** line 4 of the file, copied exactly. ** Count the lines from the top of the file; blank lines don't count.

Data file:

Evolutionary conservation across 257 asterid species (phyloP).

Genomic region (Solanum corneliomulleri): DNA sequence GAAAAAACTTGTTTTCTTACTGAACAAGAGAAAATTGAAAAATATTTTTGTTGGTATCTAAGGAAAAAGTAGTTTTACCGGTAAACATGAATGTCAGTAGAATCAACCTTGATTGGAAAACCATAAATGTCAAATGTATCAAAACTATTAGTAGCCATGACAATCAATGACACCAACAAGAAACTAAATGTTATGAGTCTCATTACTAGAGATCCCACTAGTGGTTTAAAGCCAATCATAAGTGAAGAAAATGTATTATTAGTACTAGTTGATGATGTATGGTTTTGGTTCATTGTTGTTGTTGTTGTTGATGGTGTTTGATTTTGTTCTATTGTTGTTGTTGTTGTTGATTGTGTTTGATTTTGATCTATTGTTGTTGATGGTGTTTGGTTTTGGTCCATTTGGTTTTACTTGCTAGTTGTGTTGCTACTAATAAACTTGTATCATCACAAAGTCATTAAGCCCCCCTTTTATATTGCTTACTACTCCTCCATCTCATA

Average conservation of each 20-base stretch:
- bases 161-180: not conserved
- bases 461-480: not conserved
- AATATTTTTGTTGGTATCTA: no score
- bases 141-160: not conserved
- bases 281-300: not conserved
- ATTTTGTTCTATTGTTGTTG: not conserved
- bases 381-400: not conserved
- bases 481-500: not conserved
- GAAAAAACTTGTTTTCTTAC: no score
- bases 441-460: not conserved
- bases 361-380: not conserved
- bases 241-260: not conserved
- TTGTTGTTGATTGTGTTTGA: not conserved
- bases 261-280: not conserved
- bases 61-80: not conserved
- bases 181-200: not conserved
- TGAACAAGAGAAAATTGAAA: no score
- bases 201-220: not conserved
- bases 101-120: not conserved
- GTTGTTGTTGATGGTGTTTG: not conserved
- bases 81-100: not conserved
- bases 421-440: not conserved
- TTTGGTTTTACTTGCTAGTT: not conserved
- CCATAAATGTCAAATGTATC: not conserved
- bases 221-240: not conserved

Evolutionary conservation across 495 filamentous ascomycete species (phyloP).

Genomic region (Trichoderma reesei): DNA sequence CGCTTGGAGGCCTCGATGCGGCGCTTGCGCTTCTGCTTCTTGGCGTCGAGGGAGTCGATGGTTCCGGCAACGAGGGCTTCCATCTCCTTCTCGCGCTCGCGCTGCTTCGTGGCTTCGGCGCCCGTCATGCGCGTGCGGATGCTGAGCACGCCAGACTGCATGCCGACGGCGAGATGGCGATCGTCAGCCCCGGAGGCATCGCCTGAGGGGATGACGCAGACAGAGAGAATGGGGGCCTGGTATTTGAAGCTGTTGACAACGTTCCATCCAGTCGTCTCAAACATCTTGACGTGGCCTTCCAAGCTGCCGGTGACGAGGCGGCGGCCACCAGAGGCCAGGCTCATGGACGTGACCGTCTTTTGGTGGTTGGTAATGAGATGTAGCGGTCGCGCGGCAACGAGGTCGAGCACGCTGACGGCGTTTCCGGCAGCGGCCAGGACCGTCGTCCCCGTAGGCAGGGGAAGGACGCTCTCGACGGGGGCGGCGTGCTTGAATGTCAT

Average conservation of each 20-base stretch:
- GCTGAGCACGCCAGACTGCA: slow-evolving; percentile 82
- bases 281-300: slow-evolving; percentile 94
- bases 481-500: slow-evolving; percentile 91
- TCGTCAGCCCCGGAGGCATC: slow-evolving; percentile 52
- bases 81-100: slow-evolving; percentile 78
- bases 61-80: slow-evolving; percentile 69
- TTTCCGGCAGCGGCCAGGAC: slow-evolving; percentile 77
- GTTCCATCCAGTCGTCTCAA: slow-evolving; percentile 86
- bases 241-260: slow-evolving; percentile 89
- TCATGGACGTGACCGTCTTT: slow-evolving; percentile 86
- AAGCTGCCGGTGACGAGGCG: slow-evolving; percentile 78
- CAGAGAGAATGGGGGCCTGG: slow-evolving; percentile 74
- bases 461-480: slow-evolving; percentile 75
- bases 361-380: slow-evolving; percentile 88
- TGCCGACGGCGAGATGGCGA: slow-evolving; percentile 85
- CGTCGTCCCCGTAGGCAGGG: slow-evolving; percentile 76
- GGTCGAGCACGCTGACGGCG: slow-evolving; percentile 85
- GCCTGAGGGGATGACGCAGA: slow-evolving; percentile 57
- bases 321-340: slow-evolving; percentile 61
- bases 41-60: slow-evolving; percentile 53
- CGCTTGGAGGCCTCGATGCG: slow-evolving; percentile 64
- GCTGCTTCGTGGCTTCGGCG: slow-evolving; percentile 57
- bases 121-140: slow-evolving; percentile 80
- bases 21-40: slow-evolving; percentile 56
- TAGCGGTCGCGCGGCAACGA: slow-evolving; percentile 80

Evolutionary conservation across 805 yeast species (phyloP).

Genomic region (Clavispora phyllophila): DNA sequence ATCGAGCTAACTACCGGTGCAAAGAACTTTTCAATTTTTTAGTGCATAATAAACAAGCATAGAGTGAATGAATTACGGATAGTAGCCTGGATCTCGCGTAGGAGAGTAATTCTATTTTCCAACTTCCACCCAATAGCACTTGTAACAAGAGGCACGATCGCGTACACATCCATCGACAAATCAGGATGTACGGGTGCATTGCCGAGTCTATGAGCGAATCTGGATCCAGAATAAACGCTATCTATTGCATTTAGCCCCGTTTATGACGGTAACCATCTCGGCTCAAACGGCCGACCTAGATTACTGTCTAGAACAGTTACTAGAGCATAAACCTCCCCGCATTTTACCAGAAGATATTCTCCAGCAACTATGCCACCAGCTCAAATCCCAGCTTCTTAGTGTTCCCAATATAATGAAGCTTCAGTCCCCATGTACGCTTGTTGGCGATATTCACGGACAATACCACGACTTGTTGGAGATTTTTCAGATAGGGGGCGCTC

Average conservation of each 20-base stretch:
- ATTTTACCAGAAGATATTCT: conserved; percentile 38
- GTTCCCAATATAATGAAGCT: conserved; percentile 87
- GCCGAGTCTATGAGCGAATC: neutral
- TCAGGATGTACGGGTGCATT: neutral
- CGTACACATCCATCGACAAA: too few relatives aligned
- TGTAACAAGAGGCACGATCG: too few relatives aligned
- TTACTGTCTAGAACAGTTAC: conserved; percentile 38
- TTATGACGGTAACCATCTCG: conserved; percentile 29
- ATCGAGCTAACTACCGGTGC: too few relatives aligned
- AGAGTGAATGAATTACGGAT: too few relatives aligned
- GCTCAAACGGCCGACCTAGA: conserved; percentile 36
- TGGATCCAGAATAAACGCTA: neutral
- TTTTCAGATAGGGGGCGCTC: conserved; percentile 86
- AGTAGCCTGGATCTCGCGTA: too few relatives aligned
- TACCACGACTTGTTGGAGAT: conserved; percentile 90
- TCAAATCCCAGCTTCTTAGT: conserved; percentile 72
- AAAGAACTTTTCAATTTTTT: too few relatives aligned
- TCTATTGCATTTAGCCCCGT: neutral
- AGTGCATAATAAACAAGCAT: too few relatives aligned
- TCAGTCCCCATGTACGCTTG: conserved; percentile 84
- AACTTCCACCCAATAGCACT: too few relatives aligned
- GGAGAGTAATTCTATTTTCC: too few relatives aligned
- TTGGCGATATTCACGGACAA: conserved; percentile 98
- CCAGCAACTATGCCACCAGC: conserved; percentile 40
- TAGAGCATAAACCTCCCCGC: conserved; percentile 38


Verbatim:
- bases 161-180: not conserved